Dir/scr: Milagros Mumenthaler. Argentina-Switzerland. 2011. 99mins
Rites of passage, memories of loss and many other moody moments fill up the debut picture of Argentinian-born Milagros Mumenthaler, who grew up in Switzerland and went back to Latin America for her first film.
To their credit, neither Mumenthaler’s direction nor the performances of her three young actresses try to flatter the protagonists.
Focusing on three sisters living together in a Buenos Aires house they inherited and trying to adapt to life without adult authority, Munethaler’s script deploys all its efforts on the emotional level but refuses to unveil many of its basic narrative details, as if wary of committing herself one way or another. Better leave the final decisions to the eye of the beholder.
Festivals tend to appreciate this kind of approach, but general audiences usually demand to know a bit more about the characters they watch on the screen. Back to Stay - which had the on-screen title of Open Doors And Windows (Abrir puertas y ventanas) - screened in competition in Locarno.
Marina (Maria Canale), Sofia (Martina Jucandella) and Violeta (Ailin Salas) live together in the house they were left by their recently deceased grandmother, apparently a highly respected teacher and an authoritative figure at home. Practically the entire film takes place in that house, the one whose doors and opens are thrown wide open, as promised by the title, before the end of the picture.
The three girls, all of them in their early twenties it seems (age is one of the many things never mentioned in the course of the film), have different temperaments, reflected not only in their conduct but also in their aspect. Marina is dowdier and homely, Sofia is flighty and spoiled, Violeta is indolent and bored.
They obviously have no money problems, though Marina is meticulously managing the house expenses while Sofia is extravagantly spendthrift, addicted to sexy outfits and always going out with friends no one actually sees. The only apparent physical male presence in their life is their tenant, Francisco (Julio Tello) who rents part of the house.
Clearly a portrait of transition from adolescence to maturity, Mumenthaler’s insistence for discretion is sometimes hard to take. Though Martin Frias’s fluid camera established a kind of intimacy with the three sisters and records their every move inside the house, it never dares or wishes to pry beyond the external appearances, so much so that by the end of the film even the topography of that house remains unclear.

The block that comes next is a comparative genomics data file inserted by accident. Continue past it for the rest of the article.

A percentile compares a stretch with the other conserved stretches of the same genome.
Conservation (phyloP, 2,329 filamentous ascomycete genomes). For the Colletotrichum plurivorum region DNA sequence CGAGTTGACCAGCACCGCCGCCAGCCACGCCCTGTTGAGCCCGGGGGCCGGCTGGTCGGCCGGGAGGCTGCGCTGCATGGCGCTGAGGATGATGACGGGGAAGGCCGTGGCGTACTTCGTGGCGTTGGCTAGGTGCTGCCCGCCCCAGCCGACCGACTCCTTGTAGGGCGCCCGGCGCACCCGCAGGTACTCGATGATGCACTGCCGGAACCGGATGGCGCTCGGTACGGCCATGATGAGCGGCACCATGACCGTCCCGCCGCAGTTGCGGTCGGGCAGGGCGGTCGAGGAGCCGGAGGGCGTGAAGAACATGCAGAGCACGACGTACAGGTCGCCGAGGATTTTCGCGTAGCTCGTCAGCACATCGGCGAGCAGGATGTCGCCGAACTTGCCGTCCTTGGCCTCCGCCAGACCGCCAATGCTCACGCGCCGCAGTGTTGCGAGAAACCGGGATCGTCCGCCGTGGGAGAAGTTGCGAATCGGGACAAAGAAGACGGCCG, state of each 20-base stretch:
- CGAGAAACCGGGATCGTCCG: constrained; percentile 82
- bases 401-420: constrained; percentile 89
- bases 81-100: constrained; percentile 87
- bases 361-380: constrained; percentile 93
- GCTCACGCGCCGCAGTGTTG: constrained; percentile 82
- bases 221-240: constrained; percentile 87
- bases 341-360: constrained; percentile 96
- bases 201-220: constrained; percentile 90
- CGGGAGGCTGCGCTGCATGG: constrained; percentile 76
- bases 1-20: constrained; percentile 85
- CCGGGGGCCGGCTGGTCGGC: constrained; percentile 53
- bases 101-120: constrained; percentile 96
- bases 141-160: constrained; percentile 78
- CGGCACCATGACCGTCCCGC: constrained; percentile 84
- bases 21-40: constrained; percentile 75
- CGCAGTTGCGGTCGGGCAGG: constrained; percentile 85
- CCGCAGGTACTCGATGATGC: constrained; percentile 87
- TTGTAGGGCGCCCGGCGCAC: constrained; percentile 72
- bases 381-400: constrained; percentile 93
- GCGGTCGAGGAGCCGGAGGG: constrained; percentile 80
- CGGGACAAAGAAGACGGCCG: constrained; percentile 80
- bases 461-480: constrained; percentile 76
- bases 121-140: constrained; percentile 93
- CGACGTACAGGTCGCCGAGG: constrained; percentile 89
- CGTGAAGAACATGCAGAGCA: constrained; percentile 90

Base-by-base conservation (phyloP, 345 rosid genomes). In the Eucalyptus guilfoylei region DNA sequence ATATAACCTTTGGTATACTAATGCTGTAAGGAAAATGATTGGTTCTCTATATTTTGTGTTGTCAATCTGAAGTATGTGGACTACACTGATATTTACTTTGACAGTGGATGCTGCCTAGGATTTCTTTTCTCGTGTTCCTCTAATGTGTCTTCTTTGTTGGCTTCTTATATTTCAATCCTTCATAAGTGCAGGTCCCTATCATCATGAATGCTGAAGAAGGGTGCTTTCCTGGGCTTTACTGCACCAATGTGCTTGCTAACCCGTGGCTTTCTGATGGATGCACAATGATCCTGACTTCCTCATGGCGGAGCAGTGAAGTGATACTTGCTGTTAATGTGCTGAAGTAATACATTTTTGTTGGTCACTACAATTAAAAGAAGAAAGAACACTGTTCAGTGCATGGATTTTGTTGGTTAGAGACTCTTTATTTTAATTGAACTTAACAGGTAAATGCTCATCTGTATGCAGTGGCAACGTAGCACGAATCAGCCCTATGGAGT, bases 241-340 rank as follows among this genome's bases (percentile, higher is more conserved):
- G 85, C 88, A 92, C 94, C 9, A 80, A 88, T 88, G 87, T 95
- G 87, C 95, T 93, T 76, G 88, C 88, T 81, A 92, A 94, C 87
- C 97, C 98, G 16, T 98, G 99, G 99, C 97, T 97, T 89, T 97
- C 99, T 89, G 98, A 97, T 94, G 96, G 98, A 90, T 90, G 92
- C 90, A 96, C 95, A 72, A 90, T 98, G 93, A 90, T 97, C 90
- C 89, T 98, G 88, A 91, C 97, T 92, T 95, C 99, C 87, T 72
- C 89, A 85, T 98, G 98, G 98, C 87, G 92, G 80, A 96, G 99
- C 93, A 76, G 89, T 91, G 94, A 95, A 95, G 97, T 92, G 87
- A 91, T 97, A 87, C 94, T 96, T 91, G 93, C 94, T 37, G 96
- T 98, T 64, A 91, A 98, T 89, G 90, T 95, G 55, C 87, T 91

Details of the past are never revealed, they seem to have no outside relations to speak of, and when Violeta suddenly runs off with a man whose identity remains unclear till the end, it comes as an entire surprise not only for the audience but for her sisters as well. Whether this kind of secrecy is part of the Argentine family ethos, whether it has something to do with the country’s political past - Mumenthaler suggests that might be one of the reasons for the absence of the girls’ parents – it is up to the viewers to decide. Bu to do it, they will have first to adapt to this existential hiatus between one stage of life to another and to accept the frictions and bickering between the three sisters as part of their attempts to establish their own distinct identity, independent of the others.
To their credit, neither Mumenthaler’s direction nor the performances of her three young actresses try to flatter the protagonists. Maria Canale’s Marina seems too motherly before she dares to spread her wings; Martina Jucandella’s exasperatingly antagonistic Sofia softens only towards the end, while Ailin Salas’ Violeta apparent slothfulness takes on another meaning only after she leaves home.
It’s a close-up look at their relationship with no real background to support it, three sisters (the magical number?) and that’s all. They live together, fight and scrimmage with each other as real sisters would do but the blood bond is almost but never entirely severed, after all.
Production companies: Alina Film, Ruda Cine
Producers: Violeta Bava, David epiney, Rosa Martinez Rivero, Eugenia Mumnethaler
Cinematography: Martin Frias
Editor: Gion-Reto Killias
Production designer: Sebastian Orgambide
Main cast; Maria Canale, Martina Jucandella, Ailin Salas, Julian Tello